This link is using the Azure Portal API:

https://portal.azure.com/#create/Microsoft.Template/uri/〈ARM-template-URI〉

where the template URI is percent-encoded.

2. Deploy an ARM template with MMLSpark Azure CLI 2.0

We also provide a convenient shell script to create a deployment on the command line:

  • Download the shell script and make a local copy of it

  • Create a JSON parameter file by downloading this template file and modify it according to your specification.

You can now run the script — it takes the following arguments:

  • subscriptionId: The GUID that identifies your subscription (e.g., 01234567-89ab-cdef-0123-456789abcdef), defaults to setting in your az environment.
  • resourceGroupName (required): If the name doesn’t exist a new resource group will be created.
  • resourceGroupLocation: The location of the resource group (e.g., East US), note that this is required if creating a new resource group.
  • deploymentName: The name for this deployment.
  • templateLocation: The URL of an ARM template file. By default, it is set to the above main template.
  • parametersFilePath: The path to the parameter file, which you have created.

Run the script with a -h or --help to see the flags that are used to set these arguments:

./deploy-arm.sh -h

If no flags are specified on the command line, the script will prompt you for all needed values.

Note that the script uses the Azure CLI 2.0, see the Azure CLI Installation Guide if you need to install it.

3. Deploy an ARM template with the MMLSpark Azure PowerShell

MMLSpark also provides a PowerShell script to deploy ARM templates, similar to the above bash script. Run it with -? to see the usage instructions (or use get-help). If needed, install the Azure PowerShell cmdlets using the instructions in the Azure PowerShell Guide.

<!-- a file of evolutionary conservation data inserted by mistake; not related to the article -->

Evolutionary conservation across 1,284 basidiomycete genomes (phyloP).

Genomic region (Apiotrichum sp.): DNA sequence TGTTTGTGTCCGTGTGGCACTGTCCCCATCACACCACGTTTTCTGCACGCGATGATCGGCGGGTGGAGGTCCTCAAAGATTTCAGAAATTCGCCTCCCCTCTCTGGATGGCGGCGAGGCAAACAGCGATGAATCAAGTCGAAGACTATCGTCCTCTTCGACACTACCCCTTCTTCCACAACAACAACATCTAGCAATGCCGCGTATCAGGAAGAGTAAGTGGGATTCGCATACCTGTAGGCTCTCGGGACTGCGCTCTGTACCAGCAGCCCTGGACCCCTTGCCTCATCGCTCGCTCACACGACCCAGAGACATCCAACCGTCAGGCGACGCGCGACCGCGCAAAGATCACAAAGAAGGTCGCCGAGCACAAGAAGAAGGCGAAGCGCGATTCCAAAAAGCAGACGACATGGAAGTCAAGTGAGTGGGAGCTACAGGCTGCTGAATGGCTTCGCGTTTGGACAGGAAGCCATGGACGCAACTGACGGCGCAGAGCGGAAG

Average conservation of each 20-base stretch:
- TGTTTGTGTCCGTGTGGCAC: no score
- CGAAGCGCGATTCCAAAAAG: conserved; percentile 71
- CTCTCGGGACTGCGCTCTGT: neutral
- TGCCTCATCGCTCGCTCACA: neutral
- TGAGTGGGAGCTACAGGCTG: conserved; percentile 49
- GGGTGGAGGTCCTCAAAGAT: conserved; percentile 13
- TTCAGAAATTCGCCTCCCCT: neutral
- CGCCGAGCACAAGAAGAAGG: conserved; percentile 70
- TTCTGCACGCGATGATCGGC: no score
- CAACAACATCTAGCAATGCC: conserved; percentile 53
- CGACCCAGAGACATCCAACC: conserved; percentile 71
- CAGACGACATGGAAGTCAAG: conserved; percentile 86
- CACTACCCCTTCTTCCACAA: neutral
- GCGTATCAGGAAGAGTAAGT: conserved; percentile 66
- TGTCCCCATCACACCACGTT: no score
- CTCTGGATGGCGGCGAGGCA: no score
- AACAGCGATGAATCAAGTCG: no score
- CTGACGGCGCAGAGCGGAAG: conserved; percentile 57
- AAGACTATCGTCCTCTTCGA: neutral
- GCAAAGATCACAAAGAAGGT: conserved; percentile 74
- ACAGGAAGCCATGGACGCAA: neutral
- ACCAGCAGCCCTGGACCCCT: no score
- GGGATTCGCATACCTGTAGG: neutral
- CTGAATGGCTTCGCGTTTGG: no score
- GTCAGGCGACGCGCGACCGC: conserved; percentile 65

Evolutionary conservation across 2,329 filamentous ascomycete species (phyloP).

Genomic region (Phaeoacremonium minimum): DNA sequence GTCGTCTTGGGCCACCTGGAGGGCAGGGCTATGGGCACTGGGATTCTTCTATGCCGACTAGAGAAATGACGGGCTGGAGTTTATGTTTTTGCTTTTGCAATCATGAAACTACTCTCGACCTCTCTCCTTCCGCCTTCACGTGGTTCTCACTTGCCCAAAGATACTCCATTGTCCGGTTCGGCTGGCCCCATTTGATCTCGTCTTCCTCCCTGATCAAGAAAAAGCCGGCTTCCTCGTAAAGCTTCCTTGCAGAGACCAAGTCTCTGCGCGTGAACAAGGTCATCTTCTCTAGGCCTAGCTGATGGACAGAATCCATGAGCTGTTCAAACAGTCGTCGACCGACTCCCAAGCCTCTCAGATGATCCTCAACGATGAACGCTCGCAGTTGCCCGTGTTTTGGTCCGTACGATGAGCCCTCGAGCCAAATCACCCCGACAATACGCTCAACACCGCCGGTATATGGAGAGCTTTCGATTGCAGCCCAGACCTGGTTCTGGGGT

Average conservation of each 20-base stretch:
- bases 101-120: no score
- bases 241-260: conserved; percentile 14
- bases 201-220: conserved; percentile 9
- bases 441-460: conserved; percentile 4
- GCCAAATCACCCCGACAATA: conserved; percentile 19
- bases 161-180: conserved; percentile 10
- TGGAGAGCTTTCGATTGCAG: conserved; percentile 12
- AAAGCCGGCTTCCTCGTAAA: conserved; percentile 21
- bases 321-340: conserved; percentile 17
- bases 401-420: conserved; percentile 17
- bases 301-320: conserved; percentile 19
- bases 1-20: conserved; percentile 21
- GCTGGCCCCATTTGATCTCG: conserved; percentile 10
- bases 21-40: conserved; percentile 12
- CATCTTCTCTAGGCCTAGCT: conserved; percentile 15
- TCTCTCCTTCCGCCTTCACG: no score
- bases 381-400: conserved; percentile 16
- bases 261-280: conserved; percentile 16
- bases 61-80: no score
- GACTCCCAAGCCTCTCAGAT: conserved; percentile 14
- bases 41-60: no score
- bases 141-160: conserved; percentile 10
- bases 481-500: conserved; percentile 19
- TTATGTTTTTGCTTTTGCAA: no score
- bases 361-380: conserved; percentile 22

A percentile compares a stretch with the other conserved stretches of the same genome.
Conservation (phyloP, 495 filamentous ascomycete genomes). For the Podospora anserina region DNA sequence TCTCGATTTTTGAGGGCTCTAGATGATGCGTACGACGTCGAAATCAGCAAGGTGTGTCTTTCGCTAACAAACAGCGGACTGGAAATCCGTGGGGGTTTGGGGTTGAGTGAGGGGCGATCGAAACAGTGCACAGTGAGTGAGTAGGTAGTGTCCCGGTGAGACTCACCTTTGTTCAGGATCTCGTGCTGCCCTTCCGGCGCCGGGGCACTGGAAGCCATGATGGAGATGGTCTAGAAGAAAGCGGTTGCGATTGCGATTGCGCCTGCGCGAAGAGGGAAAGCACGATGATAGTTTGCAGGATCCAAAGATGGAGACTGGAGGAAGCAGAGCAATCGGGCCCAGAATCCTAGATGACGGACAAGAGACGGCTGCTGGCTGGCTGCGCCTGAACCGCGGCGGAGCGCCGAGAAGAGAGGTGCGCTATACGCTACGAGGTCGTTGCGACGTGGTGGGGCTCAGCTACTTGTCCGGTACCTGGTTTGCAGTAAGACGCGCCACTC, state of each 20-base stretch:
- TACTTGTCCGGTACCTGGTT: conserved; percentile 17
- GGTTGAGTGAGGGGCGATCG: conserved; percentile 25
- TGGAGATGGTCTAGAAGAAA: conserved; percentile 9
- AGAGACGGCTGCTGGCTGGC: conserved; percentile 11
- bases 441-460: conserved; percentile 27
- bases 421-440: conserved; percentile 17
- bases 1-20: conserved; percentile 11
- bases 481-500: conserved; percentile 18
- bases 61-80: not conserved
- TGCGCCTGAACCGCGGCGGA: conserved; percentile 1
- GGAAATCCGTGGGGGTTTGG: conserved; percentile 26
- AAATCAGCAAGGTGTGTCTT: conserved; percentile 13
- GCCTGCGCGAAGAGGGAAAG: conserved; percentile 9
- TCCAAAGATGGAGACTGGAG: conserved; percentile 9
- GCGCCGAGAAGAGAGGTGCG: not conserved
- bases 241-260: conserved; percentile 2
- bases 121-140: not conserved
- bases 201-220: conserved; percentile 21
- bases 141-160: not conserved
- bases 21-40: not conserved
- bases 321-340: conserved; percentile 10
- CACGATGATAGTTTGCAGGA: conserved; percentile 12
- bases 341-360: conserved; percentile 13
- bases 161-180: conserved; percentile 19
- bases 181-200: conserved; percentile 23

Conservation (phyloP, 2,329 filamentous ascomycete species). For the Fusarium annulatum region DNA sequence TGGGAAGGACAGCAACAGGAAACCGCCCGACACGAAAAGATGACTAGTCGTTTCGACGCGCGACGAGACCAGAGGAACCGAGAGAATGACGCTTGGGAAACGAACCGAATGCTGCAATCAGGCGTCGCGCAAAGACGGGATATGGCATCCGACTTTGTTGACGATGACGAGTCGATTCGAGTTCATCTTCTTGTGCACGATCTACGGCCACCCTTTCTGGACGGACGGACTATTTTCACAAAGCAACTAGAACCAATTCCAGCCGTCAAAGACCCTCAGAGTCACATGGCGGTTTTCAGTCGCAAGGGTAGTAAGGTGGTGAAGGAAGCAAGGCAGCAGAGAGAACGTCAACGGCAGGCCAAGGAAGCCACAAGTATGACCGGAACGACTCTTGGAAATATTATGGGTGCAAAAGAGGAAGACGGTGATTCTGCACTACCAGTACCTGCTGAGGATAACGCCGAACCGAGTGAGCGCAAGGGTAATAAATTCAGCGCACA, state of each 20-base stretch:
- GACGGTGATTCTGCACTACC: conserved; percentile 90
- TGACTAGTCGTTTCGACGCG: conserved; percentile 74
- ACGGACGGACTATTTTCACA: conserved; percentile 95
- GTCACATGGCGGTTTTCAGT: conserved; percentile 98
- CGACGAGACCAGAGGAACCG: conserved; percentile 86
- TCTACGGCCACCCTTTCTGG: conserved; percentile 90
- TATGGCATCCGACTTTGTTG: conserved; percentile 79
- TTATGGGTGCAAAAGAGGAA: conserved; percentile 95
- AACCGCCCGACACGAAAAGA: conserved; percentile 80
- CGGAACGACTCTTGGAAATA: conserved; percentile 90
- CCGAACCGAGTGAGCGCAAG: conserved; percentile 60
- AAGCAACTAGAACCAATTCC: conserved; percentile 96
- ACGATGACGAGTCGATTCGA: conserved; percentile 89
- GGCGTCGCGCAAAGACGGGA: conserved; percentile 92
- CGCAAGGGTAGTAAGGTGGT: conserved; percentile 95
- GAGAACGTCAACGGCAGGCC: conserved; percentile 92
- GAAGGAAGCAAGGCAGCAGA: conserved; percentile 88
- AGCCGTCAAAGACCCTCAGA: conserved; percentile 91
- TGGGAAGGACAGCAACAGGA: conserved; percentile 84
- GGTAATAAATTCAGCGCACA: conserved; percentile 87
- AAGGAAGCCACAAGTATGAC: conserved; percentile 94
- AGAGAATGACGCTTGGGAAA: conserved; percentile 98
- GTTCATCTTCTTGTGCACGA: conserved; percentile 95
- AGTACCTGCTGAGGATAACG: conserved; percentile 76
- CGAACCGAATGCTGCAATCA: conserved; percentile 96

Set up passwordless SSH login to the GPU VM

CNTK training using MMLSpark requires passwordless SSH access from the HDInsight Spark cluster to the GPU VM(s). The setup of this connection can be done by a helper shell script which you need to run once for each GPU VM. This script takes two parameters:

./setup-ssh-access.sh <vm-name> [<username>]

The <username> parameter is optional, defaulting to the cluster's username (if they share the same ssh user name).

Shutdown GPU VMs to save money

Azure will stop billing if a VM is in a "Stopped (Deallocated)" state, which is different from the "Stopped" state. So make sure it is Deallocated to avoid billing. In the Azure Portal, clicking the "Stop" button will put the VM into a "Stopped (Deallocated)" state and clicking the "Start" button brings it back up. See "Properly Shutdown Azure VM to Save Money" for futher details.

Here is an example of switching VM states using the Azure CLI:

az login
az account set --subscription 01234567-89ab-cdef-0123-456789abcdef
az vm deallocate --resource-group MyResourceGroupName --name mygpuvm
az vm start --resource-group MyResourceGroupName --name mygpuvm

and the equivalent PowerShell lines:

Login-AzureRmAccount
Select-AzureRmSubscription -SubscriptionID "01234567-89ab-cdef-0123-456789abcdef"
Stop-AzureRmVM -ResourceGroupName "MyResourceGroupName" -Name "mygpuvm"
Start-AzureRmVM -ResourceGroupName "MyResourceGroupName" -Name "mygpuvm"